(Mr Jack) Yes, a piece of legislation called the Hatch Act. That was passed by Congress, sponsored by Senator Hatch of Utah, however it was never implemented. It was made clear to the United States that if they did implement it the impact would be shared equally amongst all airlines operating out of the United Kingdom and that impact would have been quite severe on the US registered airlines operating out of the United Kingdom. In fact, Mr Hutcheson and I both gave evidence at the hearing in Washington on this issue. Back to the current events. The United States made it clear that they wanted some additional measures to be performed by inbound flights. British Airways went to the Department of Transport Security Division to discuss the issue and a representative from the US Federal Aviation Administration Security Department was called in and these were reviewed. The FAA agreed that the measures in effect in the United Kingdom were equal to those required by the US and so we were able to resume operations once the airports in the United States were cleared individually by the FAA. I think, if I recall, our first flight went to Philadelphia on Friday 14 September.

  1253. American Airlines met the standards required of the UK?
  (Mr Jack) Of course the US airlines have to comply with Host State regulations and that, of course, operating out of the UK they have to comply with UK regulations as well as those required by the US FAA.

  1254. The British were seen as okay then but did they prohibit any airlines whose security they regarded as less than satisfactory?
  (Mr Jack) It took some States longer to establish compliance. The UK was the first, led by British Airways.

  1255. Can I ask a strange question it seems of a Select Committee. We all know what we were doing when we heard, what was your immediate response in terms of security? Did you think "Oh, my God, there could be a hit on a British airline or an airline flying into the UK. Have we got everything right?" Did you need these requests or demands from TRANSEC or the United States to raise your standards or did you feel your standards were adequate in the circumstances?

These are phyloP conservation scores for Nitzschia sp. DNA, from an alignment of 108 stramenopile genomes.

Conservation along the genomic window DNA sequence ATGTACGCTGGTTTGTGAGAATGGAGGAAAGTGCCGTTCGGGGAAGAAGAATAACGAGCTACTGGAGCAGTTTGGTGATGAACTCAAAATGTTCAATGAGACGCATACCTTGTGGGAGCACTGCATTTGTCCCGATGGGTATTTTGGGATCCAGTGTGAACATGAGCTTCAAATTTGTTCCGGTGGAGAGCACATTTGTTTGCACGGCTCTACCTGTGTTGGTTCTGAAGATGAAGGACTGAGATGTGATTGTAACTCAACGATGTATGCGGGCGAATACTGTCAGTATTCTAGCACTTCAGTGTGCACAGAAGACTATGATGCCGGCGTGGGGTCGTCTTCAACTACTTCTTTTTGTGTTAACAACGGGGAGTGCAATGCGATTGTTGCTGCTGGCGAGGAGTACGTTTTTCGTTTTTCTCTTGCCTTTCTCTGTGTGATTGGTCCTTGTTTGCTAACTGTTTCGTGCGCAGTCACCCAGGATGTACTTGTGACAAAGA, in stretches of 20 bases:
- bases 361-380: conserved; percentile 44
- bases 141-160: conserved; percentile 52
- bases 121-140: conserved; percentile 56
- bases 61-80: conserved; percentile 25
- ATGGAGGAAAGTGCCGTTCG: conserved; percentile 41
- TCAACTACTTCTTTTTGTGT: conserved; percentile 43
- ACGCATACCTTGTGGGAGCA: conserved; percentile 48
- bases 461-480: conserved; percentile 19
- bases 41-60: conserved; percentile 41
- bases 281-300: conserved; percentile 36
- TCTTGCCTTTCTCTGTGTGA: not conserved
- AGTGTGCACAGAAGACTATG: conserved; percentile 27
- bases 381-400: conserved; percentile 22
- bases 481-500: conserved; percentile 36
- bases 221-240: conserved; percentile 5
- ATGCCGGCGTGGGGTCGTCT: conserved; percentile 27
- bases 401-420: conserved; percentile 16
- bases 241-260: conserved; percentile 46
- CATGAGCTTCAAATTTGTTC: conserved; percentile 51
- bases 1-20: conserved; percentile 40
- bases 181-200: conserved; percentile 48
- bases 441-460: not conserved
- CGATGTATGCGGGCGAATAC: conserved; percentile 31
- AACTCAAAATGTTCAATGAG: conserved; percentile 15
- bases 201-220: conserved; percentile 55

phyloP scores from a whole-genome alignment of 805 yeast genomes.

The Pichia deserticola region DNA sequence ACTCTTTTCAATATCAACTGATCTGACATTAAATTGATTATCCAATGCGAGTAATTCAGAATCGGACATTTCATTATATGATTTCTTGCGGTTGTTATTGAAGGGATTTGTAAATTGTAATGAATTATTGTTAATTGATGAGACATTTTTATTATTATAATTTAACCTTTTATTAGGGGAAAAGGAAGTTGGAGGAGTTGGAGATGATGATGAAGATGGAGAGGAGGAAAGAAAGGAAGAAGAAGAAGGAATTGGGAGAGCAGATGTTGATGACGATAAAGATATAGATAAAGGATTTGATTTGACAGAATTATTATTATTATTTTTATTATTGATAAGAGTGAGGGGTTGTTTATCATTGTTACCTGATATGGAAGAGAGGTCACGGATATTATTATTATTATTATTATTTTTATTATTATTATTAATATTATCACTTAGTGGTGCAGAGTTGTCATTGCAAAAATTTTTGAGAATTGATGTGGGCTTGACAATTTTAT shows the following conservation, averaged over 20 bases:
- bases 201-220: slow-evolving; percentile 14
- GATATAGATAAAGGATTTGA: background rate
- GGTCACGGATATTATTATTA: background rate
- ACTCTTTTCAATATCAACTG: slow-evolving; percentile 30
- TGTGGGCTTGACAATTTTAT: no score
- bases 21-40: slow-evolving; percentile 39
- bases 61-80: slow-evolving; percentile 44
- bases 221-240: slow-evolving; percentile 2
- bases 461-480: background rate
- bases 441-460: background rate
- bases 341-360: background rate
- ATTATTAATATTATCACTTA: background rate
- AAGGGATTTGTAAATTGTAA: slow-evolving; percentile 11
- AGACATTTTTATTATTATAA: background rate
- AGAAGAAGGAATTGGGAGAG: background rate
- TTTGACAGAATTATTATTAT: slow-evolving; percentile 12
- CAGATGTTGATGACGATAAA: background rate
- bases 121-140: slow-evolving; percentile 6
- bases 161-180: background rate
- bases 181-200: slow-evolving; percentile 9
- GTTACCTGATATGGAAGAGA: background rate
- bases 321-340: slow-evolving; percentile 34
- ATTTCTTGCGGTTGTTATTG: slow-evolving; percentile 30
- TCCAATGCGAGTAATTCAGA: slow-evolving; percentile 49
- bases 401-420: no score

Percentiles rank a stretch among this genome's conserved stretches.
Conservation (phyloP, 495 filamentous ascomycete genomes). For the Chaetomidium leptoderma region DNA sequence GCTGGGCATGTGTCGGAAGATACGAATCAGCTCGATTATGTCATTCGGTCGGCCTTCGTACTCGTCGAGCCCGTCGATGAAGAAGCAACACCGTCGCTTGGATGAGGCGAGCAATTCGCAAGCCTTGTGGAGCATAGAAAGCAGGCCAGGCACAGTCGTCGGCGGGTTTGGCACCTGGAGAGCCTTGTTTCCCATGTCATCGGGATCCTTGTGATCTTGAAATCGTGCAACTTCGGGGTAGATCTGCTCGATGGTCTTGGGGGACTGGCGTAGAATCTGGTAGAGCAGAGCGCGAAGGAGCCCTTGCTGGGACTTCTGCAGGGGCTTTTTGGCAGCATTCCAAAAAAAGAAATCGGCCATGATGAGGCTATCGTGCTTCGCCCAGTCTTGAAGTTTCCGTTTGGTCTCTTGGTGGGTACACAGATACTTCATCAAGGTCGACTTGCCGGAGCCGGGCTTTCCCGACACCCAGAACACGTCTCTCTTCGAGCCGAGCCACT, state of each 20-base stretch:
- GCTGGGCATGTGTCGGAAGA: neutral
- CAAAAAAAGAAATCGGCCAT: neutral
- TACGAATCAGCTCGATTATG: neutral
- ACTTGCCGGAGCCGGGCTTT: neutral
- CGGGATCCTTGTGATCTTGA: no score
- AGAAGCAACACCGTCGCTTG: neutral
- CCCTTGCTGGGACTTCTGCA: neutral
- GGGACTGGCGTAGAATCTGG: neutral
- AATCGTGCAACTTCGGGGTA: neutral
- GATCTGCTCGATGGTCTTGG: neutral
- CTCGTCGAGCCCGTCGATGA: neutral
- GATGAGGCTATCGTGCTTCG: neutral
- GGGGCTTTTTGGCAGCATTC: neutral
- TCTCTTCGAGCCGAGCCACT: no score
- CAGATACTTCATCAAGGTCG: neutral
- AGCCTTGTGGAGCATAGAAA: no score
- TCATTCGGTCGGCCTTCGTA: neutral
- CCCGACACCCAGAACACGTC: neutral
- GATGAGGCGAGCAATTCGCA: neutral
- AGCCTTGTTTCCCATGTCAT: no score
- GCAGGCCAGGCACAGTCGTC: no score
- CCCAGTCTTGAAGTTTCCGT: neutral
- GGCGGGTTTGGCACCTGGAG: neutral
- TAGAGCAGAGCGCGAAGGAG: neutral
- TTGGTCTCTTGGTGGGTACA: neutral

(Mr Hutcheson) No. In actual fact we implemented measures without being asked to in terms of additional searching of passengers. We worked very closely with the Metropolitan Police because one of my concerns was that it did seem that not all the aircraft were accounted for. There was a suggestion, even after the Washington and New York incidents, that there may have been another aircraft unaccounted for. We took some action to speak to the airlines to make sure there was nothing inbound from America, particularly for Heathrow or Gatwick, which could cause a similar incident. Over and above that, we had to deal with the additional security being put in. Then of course there was a significant operation to deal with people who were denied flying to their destinations because many aircraft were turned back in flight, many aircraft were diverted to London in flight to the USA from other countries. One of the problems at both Heathrow and Gatwick was finding enough space to park aeroplanes. There was almost an emergency response, to deal with the people, the aircraft and putting additional measures in place until such time as we established lines of communication with TRANSEC. No, we did not have to be asked, we realised the severity of the incident and it required an immediate response from BAA.

  1256. Is TRANSEC your only or your main point of contact with central Government or are there other Departments with which you have to interact: Cabinet Office, Home Office, DTLR?
  (Mr Hutcheson) The airport industry as a whole deals with other parts of DTLR but from a security point of view we deal with TRANSEC. We have dialogue also with the Security Services and then we have a dialogue through the police service, depending on which airport, because, with the exception of Southampton, all BAA's airports are designated and have a resident police force which brings us into contact with six different police forces throughout the UK. The contact is merely at police force level and rarely goes to the Home Office.

  1257. Does Scotland have any implications for you? How many airports do you have in Scotland?
  (Mr Hutcheson) Three: Edinburgh, Glasgow and Aberdeen.

  1258. The administration there, does that have any?
  (Mr Hutcheson) No because the National Aviation Security Programme applies right across the UK and there are no changes for Scotland.

Rachel Squire

  1259. Can I just ask, Chairman, does Inverness not count?
  (Mr Hutcheson) No, it is not one of BAA's airports. It does count but it is not one of our airports.